CBS Acting CEO Joe Ianniello On NFL Rights, Pay-TV Carriage And Streaming Growth: “We Don’t Call It Churn; We Call It Pausing”

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CBS acting CEO Joe Ianniello said two-thirds of subscribers to CBS All Access are paying an extra $4 a month for the ad-free version of the app.

The company hasn’t broken out each of its SVOD properties — All Access and Showtime — but said last month they had together passed 8 million subscribers. The basic, ad-supported streaming service launched in 2015, and the ad-free came a year later.

In an appearance at the Deutsche Bank 2019 Media, Internet & Telecom Conference in Florida, Ianniello said having different streaming approaches is helpful to the company’s progress. In keeping with recent announcements from NBCUniversal and other players mounting ad-supported streaming efforts, CBS has nurtured news, sports and entertainment offerings with ads. That AVOD portfolio enables the company to “upsell” consumers to subscription platforms, he said.

Joe Ianiello
Joe Ianniello John Paul Filo/CBS

“When someone cancels their subscription, we don’t call it churn. We call it pausing. Because they come back,” Ianniello said. One element to minimizing the pauses, he said, is producing enough original content. In terms of how it plans to sustain the level of output in order to sustain growth in streaming, Ianniello said, “We have a good hand. We feel strategically complete … I’ve never felt small when we’re negotiating across the table from an MVPD or an advertiser.”

Ianniello took the stage this morning as the CBS search for a permanent CEO entered its final weeks. Along with Hasbro’s Brian Goldner and former Disney exec Tom Staggs, Ianniello is considered a strong contender for the permanent post. Despite strong ties to ousted CEO Les Moonves, a demerit to some with a say, the acting chief has generally kept the company running smoothly despite a radical makeover after a welter of sexual harassment and assault allegations hit Moonves.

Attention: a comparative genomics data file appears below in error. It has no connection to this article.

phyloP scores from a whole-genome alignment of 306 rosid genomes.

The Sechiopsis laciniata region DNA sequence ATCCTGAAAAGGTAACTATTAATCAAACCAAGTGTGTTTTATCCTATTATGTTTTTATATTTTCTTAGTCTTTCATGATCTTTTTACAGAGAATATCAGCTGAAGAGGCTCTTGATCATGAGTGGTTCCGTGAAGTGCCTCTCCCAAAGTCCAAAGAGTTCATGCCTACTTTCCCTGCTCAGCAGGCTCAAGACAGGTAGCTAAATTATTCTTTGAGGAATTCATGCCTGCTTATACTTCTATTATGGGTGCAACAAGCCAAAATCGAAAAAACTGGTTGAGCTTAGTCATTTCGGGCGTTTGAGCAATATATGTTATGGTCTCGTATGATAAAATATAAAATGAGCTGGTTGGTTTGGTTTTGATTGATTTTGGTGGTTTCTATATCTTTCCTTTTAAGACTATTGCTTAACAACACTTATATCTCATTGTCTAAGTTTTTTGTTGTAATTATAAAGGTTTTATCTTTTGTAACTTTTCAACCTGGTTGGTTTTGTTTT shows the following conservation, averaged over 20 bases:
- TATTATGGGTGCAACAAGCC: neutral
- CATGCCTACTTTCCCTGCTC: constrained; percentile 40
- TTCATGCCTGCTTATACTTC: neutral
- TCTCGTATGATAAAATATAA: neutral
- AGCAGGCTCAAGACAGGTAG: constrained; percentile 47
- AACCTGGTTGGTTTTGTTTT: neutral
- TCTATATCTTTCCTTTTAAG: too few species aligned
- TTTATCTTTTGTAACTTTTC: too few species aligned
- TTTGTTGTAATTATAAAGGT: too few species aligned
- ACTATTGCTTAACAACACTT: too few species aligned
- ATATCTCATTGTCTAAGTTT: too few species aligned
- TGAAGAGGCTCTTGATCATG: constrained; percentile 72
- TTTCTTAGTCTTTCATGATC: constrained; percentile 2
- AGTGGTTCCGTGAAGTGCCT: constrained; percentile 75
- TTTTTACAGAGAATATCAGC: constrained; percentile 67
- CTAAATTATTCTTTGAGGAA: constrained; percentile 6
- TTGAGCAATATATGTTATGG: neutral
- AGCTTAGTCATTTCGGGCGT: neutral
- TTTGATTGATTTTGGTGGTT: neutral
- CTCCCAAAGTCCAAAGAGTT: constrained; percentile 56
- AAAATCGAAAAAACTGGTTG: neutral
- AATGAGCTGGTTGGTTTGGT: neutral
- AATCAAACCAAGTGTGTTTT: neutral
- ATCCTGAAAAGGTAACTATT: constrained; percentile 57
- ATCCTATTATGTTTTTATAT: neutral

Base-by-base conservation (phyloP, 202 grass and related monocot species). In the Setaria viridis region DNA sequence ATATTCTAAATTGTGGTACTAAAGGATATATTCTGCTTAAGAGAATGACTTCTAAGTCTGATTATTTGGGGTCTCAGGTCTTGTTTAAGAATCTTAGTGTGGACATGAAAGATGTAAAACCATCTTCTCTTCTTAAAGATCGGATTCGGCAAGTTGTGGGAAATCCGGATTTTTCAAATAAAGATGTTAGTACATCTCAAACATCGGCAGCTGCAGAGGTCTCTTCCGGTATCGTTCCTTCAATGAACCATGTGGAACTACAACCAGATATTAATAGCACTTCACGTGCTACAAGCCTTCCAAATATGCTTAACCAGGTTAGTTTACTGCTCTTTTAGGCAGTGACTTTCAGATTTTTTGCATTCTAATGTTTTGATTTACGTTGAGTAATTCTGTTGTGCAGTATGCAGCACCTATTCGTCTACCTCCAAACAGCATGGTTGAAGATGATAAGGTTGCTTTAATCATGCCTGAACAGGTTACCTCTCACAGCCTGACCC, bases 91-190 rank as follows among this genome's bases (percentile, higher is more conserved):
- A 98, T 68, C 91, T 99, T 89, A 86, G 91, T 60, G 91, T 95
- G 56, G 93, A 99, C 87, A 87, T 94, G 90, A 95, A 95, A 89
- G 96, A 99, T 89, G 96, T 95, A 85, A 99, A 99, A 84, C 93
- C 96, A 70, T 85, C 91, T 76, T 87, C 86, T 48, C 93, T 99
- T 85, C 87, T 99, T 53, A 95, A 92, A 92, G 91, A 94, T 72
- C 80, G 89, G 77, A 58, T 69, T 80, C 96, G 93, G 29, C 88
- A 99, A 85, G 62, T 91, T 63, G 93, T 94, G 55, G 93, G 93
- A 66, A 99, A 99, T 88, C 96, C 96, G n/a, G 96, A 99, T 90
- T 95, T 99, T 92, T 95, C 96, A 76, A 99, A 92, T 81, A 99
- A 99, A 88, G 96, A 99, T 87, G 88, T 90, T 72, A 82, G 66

Asked to assess the management team he has put in place in recent months, Ianniello pointed to content chief David Nevins, CBS News boss Susan Zirinsky, both newly established in their roles, and Sean McManus, longtime head of CBS Sports. “I think we have the leadership team to take us across the next three to five years” and accomplish a range of business goals, he said.

Asked about the ad load on CBS — in an environment where many rivals are trying to thin out the ads to match viewer preference — Ianniello said not much has changed. Traditional approaches are “tried and tested,” he said. “We haven’t changed the ad load. It works for us and we don’t see that changing.”

Sports-wise, he reiterated the views expressed last month on the company’s quarterly earnings call about continuing with NFL broadcasts. As to reports that the NFL may mix and match with networks and conferences, as opposed to the traditional AFC-NFC split. “We had some NFC games last year,” Ianniello noted. “I think that works for the NFL to have that on different networks.”

In terms of distribution, Ianniello noted, “Since 2013, you haven’t really heard about a dust-up with CBS” and a pay-TV distributor, since that year’s epic clash with Time Warner Cable.

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